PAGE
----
They say that misfortune is the test of true friendship. Through lost surfboards, missed waves, encounters with black lizards, tortoises, and sharks, the crew set out using one of only ten boats allowed into the waters along the northern coast to get an El Niño swell that was due to hit the island. . . This is the story of their pursuit of a new kind of adventure and finding the unique. Bonds were built experiencing the new, charting the uncharted, discovering, exploring and pursuing the thrill.
ZEAL Optics announced today (April 1, 2016) that it has officially let the dogs out, with the release of its new canine-friendly eyewear collection, Doggles. The new line, ranging from full-wrap glacier styles for arctic travel, to stylish, yet rugged beachwear for the pup on the playa, hits storefronts today. And yes, they are “bacon-infused.”
The Palos Verdes Estates, California men (known as the “Bay Boys“), who have been “protecting” their Lunada Bay surf spot for years by harassing outsiders, vandalizing cars, and threatening violence, are in the process of getting sued. The plaintiffs have even included Palos Verdes Estates Police Chief Jeff Kepley in the lawsuit, according to a post on CurbedLA.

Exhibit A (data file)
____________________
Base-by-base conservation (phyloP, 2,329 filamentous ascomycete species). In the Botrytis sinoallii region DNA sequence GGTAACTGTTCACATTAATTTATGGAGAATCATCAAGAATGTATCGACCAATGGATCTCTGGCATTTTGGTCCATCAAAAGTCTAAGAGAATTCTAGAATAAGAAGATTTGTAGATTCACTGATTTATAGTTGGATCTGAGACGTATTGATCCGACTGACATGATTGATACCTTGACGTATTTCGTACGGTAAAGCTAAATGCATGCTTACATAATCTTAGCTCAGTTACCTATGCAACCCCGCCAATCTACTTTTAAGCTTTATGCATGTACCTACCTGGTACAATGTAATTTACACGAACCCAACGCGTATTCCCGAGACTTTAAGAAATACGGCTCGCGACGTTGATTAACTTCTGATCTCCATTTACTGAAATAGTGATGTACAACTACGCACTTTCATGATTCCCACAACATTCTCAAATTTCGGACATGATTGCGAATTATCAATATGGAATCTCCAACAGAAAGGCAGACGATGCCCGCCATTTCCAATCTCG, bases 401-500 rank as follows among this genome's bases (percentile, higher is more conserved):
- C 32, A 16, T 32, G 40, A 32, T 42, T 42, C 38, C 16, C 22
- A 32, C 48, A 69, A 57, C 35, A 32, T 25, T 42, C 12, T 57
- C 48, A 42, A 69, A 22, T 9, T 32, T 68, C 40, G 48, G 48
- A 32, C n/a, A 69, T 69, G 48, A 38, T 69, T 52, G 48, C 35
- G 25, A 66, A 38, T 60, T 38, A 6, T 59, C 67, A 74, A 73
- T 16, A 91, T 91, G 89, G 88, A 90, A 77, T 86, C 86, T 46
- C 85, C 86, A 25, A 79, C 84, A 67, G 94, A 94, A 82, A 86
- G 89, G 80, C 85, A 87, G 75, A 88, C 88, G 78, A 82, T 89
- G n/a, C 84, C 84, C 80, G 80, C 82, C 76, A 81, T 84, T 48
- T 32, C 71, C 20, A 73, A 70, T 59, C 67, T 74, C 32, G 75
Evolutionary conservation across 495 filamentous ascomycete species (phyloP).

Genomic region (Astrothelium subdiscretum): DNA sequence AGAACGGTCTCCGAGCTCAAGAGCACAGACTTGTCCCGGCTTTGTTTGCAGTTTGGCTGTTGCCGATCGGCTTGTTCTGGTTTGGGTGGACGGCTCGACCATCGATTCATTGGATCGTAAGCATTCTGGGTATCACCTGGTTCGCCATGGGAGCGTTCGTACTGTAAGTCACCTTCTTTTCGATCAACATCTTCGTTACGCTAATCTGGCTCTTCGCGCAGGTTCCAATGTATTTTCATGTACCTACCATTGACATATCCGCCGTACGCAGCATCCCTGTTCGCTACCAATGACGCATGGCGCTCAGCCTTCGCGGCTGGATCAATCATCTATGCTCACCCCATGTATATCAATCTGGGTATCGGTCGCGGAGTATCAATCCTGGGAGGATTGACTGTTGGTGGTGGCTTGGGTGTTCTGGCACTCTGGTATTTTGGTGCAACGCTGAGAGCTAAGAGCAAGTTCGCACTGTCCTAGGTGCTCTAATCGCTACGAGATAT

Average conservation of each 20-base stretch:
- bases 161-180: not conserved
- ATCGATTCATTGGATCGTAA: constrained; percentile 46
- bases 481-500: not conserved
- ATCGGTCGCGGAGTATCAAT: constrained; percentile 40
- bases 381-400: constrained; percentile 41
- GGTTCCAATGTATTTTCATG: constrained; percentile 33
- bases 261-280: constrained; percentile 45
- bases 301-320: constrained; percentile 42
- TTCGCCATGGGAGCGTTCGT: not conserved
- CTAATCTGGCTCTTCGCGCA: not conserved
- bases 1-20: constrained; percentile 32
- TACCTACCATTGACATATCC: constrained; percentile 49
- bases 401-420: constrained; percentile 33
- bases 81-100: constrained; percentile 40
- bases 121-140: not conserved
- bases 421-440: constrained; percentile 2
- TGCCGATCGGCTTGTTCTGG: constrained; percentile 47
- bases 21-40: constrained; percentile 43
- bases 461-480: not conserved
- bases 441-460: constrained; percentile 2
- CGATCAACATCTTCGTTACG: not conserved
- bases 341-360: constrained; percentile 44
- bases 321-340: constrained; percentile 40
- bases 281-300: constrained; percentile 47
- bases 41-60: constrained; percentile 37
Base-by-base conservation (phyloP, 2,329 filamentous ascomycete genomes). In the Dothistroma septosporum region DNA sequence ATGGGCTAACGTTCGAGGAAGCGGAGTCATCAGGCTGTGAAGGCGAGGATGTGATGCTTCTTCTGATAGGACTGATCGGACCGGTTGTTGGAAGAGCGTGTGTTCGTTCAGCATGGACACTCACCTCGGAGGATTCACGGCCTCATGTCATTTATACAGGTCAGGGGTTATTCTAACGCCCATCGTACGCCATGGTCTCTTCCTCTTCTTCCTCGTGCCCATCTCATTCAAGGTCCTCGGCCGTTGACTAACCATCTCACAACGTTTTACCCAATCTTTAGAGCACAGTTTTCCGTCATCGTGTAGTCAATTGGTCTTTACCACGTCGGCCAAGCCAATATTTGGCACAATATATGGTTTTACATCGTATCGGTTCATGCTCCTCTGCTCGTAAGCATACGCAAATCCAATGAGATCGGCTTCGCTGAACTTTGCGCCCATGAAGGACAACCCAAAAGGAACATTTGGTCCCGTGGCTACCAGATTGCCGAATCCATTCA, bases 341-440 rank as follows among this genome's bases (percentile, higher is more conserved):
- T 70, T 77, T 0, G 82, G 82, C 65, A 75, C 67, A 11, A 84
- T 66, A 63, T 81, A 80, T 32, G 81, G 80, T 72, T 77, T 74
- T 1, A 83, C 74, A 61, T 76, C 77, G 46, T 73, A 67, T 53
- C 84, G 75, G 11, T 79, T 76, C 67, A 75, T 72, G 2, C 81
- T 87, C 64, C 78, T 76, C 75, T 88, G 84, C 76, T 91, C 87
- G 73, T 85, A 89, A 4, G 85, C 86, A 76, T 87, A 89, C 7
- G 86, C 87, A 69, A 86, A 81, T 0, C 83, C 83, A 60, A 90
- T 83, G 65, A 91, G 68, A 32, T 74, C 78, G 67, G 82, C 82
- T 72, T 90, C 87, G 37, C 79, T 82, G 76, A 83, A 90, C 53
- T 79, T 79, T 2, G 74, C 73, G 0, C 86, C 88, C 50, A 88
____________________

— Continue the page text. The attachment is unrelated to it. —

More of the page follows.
In spite of new Palos Verdes Estates Police Chief Jeff Kepley’s promises to crack down on the Bay Boys, the suit alleges that the harassment of outsiders has continued under Kepley’s watch and names him as a defendant, along with the city of Palos Verdes Estates. “Defendant Kepley has failed to enforce the State’s laws when it comes to crimes committed… against visiting beachgoers,” the suit claims. . . The suit goes on to accuse the city of Palos Verdes Estates of tolerating and even indirectly encouraging the Bay Boys’ exclusive practices. It states that the city “considers non-residents ‘riffraff'” and that through “complicit approval and deliberate indifference” to the behavior of the surfers, the city denies visitors access to publicly owned land.
Will be interesting to see how this one goes in court. As they say, “There’s no law against being an asshole.”